We conclude substantial evidence supports the trial court's determination that Claimant's refusal to sign the disciplinary memorandum was misconduct under section 1256 and not a good faith error in judgment. Claimant is therefore not entitled to unemployment benefits.
The judgment of the trial court is affirmed.
I respectfully dissent.
Craig Medeiros was fired from his job as a Paratransit employee for refusal to sign a receipt, required by a provision in a collective bargaining agreement, stating that he had received a notice of disciplinary action and that by signing the receipt he did not admit to the truth of any statement in the notice. The Unemployment Insurance Appeals Board determined that the refusal was at most a good faith error in judgment that did not disqualify him from receiving unemployment benefits. My colleagues would reverse the administrative judgment. I disagree.
The provision requiring a signed notice was obviously meant to benefit the employee and I find it perverse that a refusal to sign can be seized upon by the employer as a pretext to fire the employee when the penalty to be imposed for the disciplinary violation was two days' pay. The Unemployment Insurance Code (§ 1256) provides that an employee may be disqualified for benefits for misconduct evincing a “willful ․ disregard of an employer's interests ”, but the employer's interests were manifestly not involved in the violation of a union provision designed to protect the employee. (Italics added.)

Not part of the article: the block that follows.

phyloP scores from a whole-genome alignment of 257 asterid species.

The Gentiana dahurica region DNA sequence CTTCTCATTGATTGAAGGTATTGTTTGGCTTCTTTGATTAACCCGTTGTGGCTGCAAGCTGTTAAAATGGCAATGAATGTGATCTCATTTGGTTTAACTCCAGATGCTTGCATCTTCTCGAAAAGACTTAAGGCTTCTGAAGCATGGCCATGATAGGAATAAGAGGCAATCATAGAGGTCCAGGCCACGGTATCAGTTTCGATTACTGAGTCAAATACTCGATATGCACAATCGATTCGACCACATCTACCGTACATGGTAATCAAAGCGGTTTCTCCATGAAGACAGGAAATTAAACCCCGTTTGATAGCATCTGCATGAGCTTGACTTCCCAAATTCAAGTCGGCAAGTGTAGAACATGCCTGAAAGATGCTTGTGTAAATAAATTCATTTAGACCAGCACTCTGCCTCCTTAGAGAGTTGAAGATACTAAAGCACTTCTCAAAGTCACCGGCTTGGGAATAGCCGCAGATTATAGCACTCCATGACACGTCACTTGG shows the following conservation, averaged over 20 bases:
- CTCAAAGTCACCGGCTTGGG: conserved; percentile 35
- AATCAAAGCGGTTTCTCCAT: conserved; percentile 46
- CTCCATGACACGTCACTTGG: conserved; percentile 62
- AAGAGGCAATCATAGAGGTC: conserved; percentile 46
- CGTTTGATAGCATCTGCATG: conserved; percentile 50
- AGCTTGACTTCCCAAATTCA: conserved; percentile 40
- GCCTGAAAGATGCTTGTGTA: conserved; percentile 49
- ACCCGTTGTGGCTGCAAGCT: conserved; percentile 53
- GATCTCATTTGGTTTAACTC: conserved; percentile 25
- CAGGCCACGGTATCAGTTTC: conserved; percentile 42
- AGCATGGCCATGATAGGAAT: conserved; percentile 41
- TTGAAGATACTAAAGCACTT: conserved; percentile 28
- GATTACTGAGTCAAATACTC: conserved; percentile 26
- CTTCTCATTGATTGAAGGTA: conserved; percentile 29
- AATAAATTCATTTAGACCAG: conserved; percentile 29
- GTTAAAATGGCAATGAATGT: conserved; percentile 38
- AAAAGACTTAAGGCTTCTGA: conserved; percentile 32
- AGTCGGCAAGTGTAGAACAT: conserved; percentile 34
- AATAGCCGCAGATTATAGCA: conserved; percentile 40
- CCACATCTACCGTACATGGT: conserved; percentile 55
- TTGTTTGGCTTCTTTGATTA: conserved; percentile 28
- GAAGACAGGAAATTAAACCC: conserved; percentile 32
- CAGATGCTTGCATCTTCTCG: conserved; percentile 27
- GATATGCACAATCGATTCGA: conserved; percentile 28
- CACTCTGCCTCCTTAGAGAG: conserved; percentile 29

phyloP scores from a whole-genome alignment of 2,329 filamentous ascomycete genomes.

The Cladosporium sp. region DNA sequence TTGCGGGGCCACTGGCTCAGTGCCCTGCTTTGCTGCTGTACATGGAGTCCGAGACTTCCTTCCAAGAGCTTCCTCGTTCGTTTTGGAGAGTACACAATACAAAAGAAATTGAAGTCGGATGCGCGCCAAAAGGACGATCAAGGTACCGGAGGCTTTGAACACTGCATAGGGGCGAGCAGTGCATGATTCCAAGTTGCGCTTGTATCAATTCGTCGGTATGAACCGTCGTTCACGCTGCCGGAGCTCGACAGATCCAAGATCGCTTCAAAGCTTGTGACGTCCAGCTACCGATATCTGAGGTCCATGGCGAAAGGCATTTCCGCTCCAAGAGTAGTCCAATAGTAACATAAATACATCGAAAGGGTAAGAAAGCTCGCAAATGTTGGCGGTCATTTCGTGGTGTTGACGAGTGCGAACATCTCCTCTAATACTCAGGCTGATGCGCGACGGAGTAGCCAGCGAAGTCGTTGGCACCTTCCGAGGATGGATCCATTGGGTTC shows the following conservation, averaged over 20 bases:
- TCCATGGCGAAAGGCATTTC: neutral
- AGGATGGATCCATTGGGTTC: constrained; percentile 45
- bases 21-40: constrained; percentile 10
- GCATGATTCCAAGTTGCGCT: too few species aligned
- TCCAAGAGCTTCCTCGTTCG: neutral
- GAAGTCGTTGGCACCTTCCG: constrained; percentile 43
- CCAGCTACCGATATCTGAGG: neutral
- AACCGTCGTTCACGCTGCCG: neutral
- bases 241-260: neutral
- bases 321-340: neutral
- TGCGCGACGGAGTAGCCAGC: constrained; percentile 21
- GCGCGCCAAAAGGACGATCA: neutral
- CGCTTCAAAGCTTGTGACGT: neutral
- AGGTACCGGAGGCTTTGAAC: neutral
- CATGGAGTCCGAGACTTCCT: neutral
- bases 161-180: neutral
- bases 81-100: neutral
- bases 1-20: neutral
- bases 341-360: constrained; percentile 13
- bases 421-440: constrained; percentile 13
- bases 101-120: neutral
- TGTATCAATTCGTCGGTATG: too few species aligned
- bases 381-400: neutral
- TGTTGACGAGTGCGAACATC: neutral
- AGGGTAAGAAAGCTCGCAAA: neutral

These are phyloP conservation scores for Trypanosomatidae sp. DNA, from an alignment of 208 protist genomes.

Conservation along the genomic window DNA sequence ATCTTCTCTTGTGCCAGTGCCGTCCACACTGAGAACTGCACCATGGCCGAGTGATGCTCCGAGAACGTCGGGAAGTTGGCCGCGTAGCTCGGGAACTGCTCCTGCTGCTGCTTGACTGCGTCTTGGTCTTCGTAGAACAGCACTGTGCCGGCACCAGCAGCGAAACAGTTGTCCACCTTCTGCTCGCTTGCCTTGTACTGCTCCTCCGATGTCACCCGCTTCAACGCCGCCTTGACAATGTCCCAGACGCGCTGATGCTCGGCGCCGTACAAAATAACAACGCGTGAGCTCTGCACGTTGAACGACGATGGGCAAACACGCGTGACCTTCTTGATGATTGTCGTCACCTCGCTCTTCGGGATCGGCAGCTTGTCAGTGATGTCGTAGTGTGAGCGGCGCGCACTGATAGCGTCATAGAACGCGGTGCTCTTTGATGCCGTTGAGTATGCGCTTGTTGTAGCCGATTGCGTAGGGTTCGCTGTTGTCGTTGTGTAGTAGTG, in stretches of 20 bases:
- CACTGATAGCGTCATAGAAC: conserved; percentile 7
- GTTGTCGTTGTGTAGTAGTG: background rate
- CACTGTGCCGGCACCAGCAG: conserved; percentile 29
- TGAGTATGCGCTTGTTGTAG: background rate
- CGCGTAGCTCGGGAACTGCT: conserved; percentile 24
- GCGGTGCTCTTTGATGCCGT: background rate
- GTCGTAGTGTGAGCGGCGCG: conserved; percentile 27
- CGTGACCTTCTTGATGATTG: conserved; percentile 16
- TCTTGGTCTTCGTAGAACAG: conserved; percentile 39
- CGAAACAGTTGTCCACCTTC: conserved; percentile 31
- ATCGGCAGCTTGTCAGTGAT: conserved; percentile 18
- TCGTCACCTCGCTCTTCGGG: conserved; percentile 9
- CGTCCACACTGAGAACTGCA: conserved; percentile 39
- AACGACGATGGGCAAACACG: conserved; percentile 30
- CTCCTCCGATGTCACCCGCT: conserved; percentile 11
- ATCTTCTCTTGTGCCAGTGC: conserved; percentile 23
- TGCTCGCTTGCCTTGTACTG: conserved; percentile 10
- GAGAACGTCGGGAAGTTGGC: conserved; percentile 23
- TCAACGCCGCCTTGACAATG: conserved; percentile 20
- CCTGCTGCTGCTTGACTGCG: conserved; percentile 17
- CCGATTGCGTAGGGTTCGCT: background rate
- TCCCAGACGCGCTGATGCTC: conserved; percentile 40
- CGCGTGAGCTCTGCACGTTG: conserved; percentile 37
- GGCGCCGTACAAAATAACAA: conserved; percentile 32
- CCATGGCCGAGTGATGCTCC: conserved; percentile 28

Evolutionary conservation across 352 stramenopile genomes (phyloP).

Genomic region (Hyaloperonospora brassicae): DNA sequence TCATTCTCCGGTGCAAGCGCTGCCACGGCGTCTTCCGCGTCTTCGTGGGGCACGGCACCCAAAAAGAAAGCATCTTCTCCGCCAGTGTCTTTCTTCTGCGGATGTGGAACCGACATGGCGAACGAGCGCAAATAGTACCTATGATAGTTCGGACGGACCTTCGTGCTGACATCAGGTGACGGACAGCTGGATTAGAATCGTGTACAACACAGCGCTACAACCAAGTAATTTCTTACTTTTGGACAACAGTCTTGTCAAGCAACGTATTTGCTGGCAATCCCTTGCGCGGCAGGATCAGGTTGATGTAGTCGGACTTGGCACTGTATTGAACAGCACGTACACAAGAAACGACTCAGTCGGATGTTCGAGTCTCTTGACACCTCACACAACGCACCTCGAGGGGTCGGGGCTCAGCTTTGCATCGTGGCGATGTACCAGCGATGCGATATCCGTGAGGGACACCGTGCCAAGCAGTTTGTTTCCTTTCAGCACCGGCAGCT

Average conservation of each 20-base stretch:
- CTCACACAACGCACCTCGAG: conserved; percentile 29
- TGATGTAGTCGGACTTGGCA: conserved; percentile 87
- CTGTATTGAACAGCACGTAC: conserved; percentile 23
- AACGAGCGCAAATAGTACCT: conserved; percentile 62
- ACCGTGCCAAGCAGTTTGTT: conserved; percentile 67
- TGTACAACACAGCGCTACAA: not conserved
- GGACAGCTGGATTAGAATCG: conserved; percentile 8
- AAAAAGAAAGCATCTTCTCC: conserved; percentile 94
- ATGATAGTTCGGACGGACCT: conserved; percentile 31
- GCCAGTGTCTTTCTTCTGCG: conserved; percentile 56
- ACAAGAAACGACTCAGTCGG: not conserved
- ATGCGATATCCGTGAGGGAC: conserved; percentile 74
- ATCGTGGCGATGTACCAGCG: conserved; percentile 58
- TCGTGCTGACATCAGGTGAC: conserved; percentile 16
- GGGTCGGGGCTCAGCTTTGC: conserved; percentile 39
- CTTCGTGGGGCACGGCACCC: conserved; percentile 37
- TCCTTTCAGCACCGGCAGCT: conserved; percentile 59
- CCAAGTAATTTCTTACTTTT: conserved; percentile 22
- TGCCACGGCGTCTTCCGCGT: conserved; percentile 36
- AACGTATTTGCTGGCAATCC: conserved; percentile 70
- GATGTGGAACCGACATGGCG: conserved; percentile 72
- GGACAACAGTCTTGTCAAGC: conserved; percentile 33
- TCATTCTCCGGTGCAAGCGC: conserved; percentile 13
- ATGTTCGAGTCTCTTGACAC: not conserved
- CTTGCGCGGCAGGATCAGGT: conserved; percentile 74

Moreover, the disciplinary notice given Mr. Madeiros—“Employee Signature as to Receipt”—did not comply with the bargaining agreement requirement that he was “only acknowledging receipt of said notice and is not admitting to any fault or to the truth of any statement in the notice.” My colleagues, following the trial court, say that the notice given and the notice required are but “just different sides of the same coin” and in any event Madeiros was orally informed that no adverse inference was to be drawn. But the explicit written notice required by the collective bargaining provision is there for a reason, to negate any adverse inference, an inference not ruled out by the statement “Employee Signature as to Receipt.” And the employer's oral statement negating the inference manifestly did not comply with the written requirement.
I would affirm the judgment of the Unemployment Insurance Appeals Board.
I concur: NICHOLSON, J.